We walked about a mile to Ribalta's in Union Square where Dan treated us to wood-fired pizzas.  Then, with Dan's expert help, we took the subway back Uptown to 51st Street and a short walk to St. Patrick's Cathedral where we joined hundreds of other tourists. 

Back to the hotel and that complimentary drink in Peacock Alley with Dan.  At $20 a piece, we were happy to pay for just one of them!  But what a treat to have a drink in a hotel bar with your son even if he did have to leave for still one more engagement for the evening at 10 back in Williamsburg.
The Empire State Building and the Google complex from the Whitney Museum
 

Sunday, December 20, 2015

Days Four and Five

Day Four started early--3 AM when I heard Alex crying hard.  His mom and dad, both struggling with bad colds, did not hear him.  I did my best to calm him down, give him a bottle, and sing to him.  At first I was optimistic as his little eyes closed and he stopped wiggling.   And then he'd bat the bottle away or throw the pacifier on the floor and try to get out of my arms.  I gave up after 30 minutes and woke up Laura who did get him back to sleep after a bit of nursing and another bottle. 

Amazingly enough, we all slept in until 8 am.  Laura heard voices downstairs and Sam, age 6, had helped Alex out of his crib and carried or dragged him downstairs.  He meant to be helpful but he was told not to try that again! 

I  left Laura's around 10:45 for the 65 minute trip back to Princeton.  It was easy enough but once again I was so grateful for the voice that directed me from my iPhone.  "At the exit stay left and then take a right to merge with I 476."  At one point I passed a two mile marker and wondered where was she?  Had she missed this one?  No, just a few seconds behind.

When I got to Jeff and Susan's, I knew Jim was there and yet felt startled to see him sitting in their living room.   I made the banket which I had started the day before.  We checked into the Courtyard by Marriott around 3 and then headed to the Princeton Symphony Orchestra Holiday Concert at 4.  Both Katie and James were singing in the Princeton High School choir.  When they began with "I saw three ships," I had tears running down my face.  I'm not sure why.  The choir was singing beautifully but it was also knowing that James was one of those deep bass voices and Katie was, as always, singing with such intensity and expression.  I was overwhelmed again by the Hallelujah Chorus but then it was the powerful words as well.  I felt far less emotion during "The Twelve Days of Christmas!"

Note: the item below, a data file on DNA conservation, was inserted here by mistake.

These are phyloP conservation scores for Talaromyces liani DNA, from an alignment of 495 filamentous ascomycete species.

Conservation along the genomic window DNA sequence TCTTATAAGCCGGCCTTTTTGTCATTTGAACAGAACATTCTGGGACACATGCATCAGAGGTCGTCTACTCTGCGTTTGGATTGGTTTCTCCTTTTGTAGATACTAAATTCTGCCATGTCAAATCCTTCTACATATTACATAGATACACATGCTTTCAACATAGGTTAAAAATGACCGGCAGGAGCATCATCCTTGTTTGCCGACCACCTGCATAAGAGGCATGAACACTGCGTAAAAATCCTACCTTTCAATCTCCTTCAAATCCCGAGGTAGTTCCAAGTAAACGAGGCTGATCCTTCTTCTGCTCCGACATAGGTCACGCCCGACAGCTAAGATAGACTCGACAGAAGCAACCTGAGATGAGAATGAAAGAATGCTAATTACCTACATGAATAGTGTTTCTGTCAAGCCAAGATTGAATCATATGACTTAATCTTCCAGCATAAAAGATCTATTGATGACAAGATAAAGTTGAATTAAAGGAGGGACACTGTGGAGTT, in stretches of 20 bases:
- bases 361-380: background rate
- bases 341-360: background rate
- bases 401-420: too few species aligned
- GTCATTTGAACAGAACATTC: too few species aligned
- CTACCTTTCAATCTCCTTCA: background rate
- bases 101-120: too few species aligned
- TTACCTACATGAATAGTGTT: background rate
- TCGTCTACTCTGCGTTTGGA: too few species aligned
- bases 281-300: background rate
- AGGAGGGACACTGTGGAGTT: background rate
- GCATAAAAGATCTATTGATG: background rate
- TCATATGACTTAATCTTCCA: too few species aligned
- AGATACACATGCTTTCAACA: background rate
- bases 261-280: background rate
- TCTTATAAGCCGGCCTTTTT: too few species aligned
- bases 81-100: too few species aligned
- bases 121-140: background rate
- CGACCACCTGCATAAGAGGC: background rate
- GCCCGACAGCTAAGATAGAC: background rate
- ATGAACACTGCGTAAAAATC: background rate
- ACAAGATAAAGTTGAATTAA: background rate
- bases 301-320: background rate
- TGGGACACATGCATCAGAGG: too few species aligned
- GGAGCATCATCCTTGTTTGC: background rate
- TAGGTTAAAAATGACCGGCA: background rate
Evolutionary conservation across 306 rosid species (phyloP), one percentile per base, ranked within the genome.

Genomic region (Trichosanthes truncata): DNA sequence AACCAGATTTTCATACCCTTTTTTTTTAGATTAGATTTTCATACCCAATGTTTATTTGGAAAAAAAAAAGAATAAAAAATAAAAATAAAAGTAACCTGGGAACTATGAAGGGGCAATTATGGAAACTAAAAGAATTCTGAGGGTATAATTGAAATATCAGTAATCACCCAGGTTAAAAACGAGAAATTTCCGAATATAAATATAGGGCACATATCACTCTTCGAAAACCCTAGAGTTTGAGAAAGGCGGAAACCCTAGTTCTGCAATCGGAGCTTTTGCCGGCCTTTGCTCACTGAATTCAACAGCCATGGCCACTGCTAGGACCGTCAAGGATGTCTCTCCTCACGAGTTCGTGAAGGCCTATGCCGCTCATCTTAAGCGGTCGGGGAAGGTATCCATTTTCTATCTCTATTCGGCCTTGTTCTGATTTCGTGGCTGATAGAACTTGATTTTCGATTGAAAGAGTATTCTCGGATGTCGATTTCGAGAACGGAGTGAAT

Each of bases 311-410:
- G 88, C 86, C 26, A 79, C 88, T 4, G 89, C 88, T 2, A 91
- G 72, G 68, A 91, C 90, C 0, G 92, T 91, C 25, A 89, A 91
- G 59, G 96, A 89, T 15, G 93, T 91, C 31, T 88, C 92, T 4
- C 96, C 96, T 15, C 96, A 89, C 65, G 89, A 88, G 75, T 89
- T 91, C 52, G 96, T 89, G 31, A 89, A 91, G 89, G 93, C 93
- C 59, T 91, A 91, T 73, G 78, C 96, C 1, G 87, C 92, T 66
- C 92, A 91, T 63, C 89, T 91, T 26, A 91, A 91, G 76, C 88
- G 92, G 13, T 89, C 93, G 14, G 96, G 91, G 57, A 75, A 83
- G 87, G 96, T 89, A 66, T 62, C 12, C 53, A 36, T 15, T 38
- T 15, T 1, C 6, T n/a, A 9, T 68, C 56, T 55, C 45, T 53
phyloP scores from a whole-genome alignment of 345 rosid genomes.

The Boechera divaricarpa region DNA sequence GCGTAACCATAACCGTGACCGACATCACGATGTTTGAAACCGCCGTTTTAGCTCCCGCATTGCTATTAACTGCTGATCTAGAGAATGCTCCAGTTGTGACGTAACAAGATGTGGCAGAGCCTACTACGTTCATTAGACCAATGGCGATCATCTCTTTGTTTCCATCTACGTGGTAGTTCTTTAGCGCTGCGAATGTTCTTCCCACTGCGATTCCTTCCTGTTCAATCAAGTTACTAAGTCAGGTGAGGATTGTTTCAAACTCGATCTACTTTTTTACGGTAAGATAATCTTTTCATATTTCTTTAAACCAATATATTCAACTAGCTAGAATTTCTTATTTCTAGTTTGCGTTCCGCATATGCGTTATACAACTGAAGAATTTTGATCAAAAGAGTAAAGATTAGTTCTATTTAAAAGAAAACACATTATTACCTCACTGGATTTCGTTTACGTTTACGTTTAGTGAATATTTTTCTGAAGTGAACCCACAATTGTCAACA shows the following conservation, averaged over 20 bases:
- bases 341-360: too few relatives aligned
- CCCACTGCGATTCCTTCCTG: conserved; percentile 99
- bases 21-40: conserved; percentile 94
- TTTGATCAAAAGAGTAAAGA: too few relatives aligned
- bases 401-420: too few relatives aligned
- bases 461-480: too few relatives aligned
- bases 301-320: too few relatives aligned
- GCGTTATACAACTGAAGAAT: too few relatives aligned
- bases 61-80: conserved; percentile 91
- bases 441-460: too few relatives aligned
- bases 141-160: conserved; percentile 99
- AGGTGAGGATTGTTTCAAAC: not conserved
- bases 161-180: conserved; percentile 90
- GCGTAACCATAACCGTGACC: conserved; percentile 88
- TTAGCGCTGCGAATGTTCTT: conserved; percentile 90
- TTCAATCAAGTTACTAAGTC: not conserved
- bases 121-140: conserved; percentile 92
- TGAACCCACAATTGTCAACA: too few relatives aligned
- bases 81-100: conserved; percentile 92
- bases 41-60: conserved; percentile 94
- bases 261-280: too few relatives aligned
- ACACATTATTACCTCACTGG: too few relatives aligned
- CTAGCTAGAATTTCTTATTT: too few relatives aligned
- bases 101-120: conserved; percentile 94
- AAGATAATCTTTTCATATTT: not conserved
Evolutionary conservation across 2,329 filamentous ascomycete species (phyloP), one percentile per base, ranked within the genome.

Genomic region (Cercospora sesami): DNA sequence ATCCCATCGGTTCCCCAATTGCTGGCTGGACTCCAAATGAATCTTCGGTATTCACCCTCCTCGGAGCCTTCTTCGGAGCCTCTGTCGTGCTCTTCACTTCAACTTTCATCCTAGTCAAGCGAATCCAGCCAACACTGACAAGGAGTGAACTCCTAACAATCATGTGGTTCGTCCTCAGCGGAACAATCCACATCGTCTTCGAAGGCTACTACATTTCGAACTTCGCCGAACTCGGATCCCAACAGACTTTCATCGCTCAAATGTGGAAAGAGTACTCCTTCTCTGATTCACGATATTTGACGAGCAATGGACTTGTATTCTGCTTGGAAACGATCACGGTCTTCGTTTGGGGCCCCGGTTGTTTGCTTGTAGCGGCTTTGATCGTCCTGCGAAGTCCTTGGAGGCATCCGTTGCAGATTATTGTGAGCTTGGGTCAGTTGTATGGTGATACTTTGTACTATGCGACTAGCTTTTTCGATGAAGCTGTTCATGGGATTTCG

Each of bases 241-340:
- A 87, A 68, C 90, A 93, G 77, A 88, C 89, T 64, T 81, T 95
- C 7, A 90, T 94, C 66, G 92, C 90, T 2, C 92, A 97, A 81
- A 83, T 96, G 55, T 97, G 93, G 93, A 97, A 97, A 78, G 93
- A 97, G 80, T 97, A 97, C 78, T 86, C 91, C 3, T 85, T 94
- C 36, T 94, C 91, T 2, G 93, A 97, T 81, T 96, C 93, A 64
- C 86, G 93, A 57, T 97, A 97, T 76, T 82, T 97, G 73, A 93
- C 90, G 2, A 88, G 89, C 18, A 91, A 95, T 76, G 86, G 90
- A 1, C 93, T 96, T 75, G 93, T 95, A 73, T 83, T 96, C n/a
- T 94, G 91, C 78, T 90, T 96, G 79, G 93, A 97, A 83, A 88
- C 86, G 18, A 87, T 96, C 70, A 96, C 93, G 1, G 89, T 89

Jeff and I picked up Olive Garden take out--five big bags--and brought them back to the house for dinner for 12 of us because Laura's family made the trip to join us.  It was a smorgasbord of Italian food with soup, salad, breadsticks, wine and a variety of pasta dishes.  (Smorgasbord--a Swedish work?  maybe just buffet?)

Katie and James and Michael are so good with the little kids.  Alex loves everyone's attention and came through with lots of smiles and laughter.  His  wobbly steps are so precious and getting stronger each day.

Now we are back at the Courtyard and it is really just fine to be with the two of us for a few hours.
Day Five

We left the Courtyard by 8:45 and thought we knew better than the iPhone guide.   We were wrong.  We adjusted and made it to Bryn Mawr Presbyterian Church with a few minutes to spare.  It was a very traditional service with an organist who tone-painted the hymns with different stops and drama. It does call attention to the words, but in some sense it seemed like a performance.  I appreciated the sermon on the Magnificat in which Rev. Norfleet mentioned that in some times and places those words were left in Latin or forbidden entirely because of their subversive content.